Drug manufactures that market opioid painkiller medications will be required to train U.S. doctors, nurses and other health care professionals in the ways of safe use of the drugs, which have caused an epidemic of overdose deaths according to the Center for Disease Control (CDC).
The FDA introduced new safety measures for extended-release and long-acting opioid medications, such as oxycodone, hydrocodone, and methadone. It comes in the form of a mandated blueprint on best practices measures directed at upwards of 20 companies that manufacture opioid analgesics, including how best to educate physicians who prescribe the medications.
New safety measures come from the FDA after the CDC published myriad striking statistics regarding drastically rising opioid overdose deaths.
The Federal requirement handed down from the FDA comes in the wake of a failed U.S. Congressional bill that went to vote several weeks ago.
“Although many Americans don’t realize it, prescription drug abuse is our swiftest growing drug problem. Many of those abuses involve opioids,” said Dr. Margaret Hamburg, commissioner of the Food and Drug Administration. “In 2008, nearly 15,000 Americans died where opioids were involved. In 2009, that number went up to 16,000.”
The New York Times did a piece today on a bill that would have handed down stricter controls on drugs such as hydrocodone and oxycodone. Efforts by Congress to pass the bipartisan bill were apparently impeded by a massive wave of lobbying from pharmacists and drugstore chains. The bill ultimately fell flat yesterday.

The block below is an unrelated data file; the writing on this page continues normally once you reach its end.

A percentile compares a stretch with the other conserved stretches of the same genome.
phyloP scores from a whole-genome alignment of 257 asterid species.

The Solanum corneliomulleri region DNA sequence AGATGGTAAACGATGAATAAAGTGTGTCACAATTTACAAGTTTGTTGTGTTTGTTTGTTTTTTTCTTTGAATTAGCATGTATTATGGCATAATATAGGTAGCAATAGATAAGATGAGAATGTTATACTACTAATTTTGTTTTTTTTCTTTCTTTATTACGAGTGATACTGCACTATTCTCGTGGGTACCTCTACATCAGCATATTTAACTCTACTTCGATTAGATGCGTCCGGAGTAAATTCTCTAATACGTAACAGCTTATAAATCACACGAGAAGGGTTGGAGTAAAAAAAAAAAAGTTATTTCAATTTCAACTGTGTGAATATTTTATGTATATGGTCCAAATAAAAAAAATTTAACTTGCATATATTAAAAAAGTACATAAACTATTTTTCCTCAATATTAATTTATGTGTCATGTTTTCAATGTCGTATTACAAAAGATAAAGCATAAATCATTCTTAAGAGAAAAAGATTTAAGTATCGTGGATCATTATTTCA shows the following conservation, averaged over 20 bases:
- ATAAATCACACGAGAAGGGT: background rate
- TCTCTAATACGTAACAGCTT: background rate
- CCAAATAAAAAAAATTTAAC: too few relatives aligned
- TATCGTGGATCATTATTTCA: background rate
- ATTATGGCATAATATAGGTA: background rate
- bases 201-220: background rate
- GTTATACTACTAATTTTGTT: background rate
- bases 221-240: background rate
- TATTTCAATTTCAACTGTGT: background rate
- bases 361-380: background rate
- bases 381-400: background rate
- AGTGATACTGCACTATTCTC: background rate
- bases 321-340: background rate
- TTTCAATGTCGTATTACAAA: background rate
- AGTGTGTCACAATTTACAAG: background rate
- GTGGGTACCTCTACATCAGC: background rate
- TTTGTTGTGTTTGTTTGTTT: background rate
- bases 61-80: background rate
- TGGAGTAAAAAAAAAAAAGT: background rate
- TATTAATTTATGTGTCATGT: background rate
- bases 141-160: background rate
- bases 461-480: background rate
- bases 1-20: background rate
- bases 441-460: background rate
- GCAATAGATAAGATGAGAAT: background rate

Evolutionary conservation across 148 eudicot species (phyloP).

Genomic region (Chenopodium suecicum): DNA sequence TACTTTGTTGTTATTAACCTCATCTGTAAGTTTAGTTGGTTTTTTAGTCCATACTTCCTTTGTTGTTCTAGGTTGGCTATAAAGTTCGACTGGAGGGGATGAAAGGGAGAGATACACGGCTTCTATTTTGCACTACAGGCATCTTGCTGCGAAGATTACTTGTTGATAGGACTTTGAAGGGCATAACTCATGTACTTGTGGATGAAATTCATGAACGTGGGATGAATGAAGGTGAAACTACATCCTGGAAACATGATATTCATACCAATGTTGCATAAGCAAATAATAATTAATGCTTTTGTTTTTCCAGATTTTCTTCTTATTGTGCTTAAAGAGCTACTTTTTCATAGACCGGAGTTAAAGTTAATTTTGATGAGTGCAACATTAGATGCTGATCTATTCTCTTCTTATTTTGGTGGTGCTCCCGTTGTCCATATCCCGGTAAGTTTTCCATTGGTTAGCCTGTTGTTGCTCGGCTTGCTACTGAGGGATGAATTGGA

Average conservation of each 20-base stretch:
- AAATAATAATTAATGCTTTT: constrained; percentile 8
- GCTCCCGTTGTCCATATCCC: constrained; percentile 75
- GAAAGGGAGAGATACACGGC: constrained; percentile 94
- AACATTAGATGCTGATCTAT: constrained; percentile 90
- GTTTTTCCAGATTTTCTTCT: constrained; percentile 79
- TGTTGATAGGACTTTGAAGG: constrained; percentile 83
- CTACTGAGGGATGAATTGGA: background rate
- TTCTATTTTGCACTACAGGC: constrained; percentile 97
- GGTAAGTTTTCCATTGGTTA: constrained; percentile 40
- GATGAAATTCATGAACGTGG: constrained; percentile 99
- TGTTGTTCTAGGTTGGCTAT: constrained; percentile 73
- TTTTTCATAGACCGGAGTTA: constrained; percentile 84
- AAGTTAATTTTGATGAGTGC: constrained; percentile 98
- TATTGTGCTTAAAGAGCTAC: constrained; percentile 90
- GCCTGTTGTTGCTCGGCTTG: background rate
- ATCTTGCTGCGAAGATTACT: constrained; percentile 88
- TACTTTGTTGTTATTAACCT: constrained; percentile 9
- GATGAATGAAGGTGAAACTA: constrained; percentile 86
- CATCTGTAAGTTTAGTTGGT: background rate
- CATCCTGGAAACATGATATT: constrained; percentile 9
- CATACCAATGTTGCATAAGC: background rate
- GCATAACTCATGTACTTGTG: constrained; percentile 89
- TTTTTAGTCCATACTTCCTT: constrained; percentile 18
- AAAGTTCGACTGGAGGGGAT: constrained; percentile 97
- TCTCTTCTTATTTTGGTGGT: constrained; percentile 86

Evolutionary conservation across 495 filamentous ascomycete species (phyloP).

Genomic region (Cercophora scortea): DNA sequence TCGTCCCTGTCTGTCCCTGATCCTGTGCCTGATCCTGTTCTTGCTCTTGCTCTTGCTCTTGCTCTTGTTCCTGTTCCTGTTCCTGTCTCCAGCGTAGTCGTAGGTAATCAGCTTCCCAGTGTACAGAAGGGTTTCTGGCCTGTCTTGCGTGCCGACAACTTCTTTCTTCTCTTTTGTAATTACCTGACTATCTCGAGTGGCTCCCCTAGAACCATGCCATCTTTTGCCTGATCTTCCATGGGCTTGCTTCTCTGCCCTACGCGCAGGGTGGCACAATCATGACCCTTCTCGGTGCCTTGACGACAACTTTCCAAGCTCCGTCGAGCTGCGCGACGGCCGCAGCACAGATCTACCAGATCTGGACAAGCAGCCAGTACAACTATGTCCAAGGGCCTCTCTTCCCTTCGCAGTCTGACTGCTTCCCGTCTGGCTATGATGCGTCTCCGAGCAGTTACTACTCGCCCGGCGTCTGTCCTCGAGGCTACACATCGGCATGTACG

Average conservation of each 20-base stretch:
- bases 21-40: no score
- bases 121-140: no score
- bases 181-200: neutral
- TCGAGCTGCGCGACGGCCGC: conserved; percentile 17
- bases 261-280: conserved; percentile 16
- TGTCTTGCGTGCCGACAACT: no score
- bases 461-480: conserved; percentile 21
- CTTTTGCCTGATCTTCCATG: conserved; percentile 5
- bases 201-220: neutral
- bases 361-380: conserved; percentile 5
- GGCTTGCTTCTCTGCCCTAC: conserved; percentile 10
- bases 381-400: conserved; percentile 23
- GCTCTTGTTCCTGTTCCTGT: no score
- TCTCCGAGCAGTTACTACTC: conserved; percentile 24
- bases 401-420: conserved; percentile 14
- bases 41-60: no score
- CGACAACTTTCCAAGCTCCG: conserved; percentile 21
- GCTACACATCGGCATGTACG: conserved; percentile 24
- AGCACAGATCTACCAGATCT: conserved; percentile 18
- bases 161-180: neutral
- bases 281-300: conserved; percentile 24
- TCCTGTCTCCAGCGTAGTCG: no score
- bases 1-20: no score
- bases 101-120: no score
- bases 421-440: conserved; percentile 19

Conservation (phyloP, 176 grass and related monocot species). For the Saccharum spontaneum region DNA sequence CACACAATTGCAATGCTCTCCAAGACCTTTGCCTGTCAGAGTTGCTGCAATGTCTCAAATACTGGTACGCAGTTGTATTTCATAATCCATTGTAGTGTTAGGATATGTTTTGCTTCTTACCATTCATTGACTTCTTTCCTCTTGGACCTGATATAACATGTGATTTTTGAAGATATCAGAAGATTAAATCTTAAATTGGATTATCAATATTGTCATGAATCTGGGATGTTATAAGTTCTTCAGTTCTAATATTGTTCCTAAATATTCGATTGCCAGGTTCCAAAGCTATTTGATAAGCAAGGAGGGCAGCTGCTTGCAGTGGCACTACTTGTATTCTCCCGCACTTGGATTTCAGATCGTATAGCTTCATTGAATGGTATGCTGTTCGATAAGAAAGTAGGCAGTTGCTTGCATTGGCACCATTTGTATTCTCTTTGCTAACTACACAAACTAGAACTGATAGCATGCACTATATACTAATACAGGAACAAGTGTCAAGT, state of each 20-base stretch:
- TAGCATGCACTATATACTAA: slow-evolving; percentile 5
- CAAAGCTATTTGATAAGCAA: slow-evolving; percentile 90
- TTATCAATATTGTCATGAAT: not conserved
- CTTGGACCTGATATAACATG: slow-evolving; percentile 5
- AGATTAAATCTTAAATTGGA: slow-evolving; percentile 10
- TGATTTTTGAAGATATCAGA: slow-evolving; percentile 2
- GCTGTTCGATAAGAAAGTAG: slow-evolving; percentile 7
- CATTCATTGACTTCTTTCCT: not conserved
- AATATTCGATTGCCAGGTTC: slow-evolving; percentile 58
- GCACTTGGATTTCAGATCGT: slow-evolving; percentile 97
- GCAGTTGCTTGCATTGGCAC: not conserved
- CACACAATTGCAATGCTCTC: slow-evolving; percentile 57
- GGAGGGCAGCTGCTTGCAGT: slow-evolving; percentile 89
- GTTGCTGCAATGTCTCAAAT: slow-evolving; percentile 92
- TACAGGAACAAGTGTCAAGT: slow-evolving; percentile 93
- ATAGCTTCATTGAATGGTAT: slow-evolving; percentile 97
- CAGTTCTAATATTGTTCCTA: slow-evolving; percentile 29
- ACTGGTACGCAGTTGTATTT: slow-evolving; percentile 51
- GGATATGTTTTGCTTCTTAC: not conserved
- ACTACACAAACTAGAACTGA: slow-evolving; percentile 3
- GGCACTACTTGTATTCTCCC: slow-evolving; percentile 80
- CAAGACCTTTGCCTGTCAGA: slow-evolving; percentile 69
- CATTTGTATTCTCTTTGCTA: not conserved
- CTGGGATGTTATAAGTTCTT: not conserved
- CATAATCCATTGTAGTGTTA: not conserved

Everyone knows about the rampant abuse of pain killers, but what struck me were some of the facts that Congress was looking at. Apparently abuse has spiked over the past ten years. A recent report by the federal Centers for Disease Control and Preventions said that lethal overdoses involving prescription painkillers are at “epidemic levels” and currently kill more Americans than heroin and cocaine combined. “The death toll from overdose of prescription painkillers has more than tripled in the past decade.” Wow! Please everyone, be very careful with your medications!
I guess what the pharmacists and drugstores objected to was the high cost that it would take to comply with tightened security, e.g. storage would require more substantial safes, etc. They also claimed that it would be harder for us, the patients, to get out meds, but there seems to be some contention on that point.
I personally understand the need to address the out-of-control abuse of these drugs, but I’m not sure these measures would be the best angle to attack it from. I feel like it’s already a pain to get narcotic medications, and placing more hoops in front of people isn’t going to solve the problem. Perhaps pain management doctors are prescribing recklessly. I know there aren’t really any viable alternatives, but passing the buck onto the drugstores is rather unfair. It’s a very difficult and concerning issue to take on, and I can’t imagine many easy answers.
I guess the moral of the story is to be careful with your meds. Does anyone have any thoughtful comments on the issue?